Virtual public hearing set for 10-story Six Corners senior project
by BRIAN NADIG
The Chicago Plan Commission at its May 21 meeting is scheduled to hold a virtual hearing on the proposed 10-story senior housing development in the Six Corners commercial district.
Despite the recent downturn in the economy due to the pandemic, project officials plan to move forward with the $130 million development. “They told me they’re 100 percent in,”Alderman James Gardiner (45th) said.
The commission will accept written statements from the public regarding any item on the agenda until 24 hour prior to its start at 10 a.m. Thursday. Statements can be e-mailed to email@example.com, and they will be posted online for public review prior to the meeting.
Those wishing to testify during the meeting must submit a “speaking request form” to the commission at least 48 hours prior to the meeting. The forms are available on the commission’s section on the city’s website, which can be accessed at www.cityofchicago.org.
Verbal statements for all agenda items will take place at the start of the meeting, versus after each presentation, and no more than 15 members of the public will be allowed to comment on each agenda item. The speakers will be selected on a first-come, first-serve basis, and each will be limited to three minutes of testimony.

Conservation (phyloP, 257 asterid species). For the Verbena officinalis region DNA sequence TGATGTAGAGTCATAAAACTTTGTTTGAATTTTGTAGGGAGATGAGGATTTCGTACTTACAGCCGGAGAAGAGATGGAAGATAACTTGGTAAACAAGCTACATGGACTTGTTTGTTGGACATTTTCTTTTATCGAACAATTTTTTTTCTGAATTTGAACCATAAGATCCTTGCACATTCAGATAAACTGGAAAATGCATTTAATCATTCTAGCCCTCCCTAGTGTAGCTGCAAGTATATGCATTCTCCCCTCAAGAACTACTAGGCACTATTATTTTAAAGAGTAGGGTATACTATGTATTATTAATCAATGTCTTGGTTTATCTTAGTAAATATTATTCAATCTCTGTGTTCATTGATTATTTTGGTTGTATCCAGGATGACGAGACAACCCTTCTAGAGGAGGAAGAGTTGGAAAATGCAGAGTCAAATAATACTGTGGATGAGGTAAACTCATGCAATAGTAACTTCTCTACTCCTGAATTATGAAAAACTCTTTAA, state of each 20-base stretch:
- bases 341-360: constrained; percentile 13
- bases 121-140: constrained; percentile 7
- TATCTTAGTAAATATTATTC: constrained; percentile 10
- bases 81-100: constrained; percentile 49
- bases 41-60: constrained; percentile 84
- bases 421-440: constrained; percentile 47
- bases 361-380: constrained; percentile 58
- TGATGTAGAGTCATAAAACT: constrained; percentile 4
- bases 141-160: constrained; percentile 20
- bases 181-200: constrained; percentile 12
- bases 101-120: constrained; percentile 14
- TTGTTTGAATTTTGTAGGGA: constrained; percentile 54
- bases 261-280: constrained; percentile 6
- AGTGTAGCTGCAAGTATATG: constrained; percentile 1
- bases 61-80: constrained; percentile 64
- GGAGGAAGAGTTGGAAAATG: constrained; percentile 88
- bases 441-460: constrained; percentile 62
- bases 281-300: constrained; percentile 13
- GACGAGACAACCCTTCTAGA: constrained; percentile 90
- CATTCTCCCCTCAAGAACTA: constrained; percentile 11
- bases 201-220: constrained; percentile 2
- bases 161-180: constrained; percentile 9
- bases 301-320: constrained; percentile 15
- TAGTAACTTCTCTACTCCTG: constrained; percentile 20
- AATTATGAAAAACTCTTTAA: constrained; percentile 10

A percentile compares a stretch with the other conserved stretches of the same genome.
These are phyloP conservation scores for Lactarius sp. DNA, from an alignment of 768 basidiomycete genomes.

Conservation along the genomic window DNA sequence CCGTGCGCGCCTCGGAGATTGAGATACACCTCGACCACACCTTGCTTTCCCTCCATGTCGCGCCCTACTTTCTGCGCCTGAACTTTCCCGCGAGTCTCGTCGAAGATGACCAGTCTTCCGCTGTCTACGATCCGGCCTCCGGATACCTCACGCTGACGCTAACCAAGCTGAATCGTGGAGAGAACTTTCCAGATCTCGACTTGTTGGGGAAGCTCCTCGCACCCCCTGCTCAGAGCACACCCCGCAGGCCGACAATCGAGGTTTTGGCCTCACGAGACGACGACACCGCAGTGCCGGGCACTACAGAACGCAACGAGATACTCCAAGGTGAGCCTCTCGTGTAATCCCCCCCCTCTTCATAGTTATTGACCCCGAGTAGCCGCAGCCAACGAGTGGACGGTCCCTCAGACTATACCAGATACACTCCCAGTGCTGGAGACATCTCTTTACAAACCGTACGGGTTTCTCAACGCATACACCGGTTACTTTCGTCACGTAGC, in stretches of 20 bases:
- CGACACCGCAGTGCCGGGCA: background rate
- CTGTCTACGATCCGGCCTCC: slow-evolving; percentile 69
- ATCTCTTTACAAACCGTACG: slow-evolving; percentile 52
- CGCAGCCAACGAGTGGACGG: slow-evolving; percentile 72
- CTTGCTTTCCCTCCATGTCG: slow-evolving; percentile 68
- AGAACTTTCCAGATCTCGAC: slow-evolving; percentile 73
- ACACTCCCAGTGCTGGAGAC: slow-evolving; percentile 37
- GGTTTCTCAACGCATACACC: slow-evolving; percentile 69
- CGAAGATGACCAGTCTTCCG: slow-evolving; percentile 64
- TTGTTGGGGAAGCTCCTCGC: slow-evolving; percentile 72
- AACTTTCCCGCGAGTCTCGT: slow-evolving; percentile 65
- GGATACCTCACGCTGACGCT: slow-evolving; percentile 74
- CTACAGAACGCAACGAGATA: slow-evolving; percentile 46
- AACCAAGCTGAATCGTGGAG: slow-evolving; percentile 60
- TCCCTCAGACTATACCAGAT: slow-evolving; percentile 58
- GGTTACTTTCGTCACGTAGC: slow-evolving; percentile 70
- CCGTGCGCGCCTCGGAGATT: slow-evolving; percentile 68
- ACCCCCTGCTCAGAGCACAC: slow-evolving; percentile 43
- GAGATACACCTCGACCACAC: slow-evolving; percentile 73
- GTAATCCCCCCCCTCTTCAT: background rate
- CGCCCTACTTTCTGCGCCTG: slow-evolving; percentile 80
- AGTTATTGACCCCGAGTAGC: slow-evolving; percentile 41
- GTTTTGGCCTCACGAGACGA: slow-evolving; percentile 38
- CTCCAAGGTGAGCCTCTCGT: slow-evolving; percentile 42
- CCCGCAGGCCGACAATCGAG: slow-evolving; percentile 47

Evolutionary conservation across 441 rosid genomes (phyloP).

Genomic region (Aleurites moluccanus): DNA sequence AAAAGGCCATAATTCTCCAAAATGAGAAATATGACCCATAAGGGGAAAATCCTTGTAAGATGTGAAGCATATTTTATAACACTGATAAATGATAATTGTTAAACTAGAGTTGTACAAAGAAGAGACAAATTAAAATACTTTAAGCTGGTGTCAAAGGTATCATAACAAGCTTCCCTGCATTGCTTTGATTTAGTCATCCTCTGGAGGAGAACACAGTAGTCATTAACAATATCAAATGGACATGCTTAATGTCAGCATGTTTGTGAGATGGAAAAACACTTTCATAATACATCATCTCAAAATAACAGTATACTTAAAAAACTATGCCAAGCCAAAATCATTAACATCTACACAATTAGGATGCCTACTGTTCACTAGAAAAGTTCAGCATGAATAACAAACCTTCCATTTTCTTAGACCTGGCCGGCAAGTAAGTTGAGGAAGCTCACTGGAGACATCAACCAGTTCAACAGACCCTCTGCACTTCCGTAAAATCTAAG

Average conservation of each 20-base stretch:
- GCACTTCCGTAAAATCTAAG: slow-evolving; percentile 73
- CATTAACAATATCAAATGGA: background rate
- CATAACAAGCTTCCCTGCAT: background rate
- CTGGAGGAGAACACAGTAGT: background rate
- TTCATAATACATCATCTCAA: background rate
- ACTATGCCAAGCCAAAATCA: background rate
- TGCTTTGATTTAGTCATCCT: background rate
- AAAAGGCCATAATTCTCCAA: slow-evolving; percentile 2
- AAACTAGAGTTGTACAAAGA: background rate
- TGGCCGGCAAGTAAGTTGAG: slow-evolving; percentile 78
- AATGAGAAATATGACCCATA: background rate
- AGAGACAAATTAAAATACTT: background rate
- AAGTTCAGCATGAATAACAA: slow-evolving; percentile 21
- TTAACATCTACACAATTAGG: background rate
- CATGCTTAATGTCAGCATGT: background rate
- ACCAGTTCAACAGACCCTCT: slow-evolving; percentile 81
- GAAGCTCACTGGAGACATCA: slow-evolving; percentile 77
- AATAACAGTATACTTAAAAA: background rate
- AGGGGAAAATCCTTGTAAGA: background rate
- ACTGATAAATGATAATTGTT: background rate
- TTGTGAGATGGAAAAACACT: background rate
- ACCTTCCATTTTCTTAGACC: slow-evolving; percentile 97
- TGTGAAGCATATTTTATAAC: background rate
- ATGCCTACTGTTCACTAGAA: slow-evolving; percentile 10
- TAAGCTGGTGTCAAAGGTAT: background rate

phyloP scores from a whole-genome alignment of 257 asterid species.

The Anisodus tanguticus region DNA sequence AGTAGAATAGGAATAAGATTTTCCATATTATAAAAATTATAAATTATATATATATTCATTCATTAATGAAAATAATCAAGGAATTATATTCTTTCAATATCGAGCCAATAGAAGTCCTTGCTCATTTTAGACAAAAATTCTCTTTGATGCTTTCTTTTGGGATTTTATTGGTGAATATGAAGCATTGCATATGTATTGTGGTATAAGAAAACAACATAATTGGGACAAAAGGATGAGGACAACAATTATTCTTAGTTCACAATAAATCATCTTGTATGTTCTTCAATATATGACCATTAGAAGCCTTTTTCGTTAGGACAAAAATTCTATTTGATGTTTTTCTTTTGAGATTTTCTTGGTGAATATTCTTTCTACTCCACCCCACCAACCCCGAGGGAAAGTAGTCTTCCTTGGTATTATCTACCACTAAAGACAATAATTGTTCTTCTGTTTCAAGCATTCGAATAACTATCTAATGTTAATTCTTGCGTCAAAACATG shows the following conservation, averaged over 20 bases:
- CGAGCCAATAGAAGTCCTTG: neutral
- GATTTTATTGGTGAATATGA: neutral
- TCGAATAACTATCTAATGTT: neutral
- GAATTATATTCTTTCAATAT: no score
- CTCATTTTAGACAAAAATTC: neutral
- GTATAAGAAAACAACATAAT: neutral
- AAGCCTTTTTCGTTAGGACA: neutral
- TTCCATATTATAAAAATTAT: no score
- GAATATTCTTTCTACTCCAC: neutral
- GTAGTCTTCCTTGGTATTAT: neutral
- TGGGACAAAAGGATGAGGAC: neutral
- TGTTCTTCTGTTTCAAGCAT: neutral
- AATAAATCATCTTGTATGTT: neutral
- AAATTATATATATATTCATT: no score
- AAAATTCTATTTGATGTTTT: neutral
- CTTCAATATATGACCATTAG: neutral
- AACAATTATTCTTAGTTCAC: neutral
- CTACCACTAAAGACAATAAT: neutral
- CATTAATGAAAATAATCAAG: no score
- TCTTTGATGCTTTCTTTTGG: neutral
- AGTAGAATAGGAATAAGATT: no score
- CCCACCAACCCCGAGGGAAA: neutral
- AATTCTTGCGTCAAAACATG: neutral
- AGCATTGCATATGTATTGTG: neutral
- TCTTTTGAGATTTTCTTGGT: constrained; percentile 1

Plans for the senior project have been in the works for more than 3 ½ years. In 2016 the bank on the site was demolished to make way for a planned one-story retail center, but the developer later said that the project was no longer feasible and instead proposed senior housing for the parcel, which is located at 4747 W. Irving Park Road.
Former alderman John Arena waited until his final weeks in office to have the project approved, but the City Council Zoning Committee adjourned its April 23, 2019, meeting before the hearing due to a lack of a quorum. The adjournment left the decision on the proposal to Gardiner, who sought changes.
The proposal calls for a 10-story building with commercial uses on the ground floor and 258 apartments for seniors on the upper floors, consisting of 114 independent living and 144 assisted/memory care units.
The development team has described the living complex as offering high-end amenities, with monthly rents ranging from $4,100 to $7,700.
Initial plans had called for no on-site affordable units, but 11 on-site affordable apartments were later added to the proposal at Gardiner’s request. Rents for those units would be around $1,200.
Gardiner had expressed opposition to the proposal when he took office in May of 2019, but at a community meeting last February he announced his support. “I made the most of what was handed to me when I took office,” he said. “We were able to bring forth what we believe is in the best interests (of the community).”
The development also would include 216 parking spaces and a one-story building, which would house an Aldi grocery store.
In other news, plans for an eight-story, mixed-use development on the former Sears Department Store site at 4730 W. Irving Park Road continue to move forward, Gardiner said. The city Department of Planning and Development is vetting the project, which calls for 434 apartments, and recommending some minor changes, he said.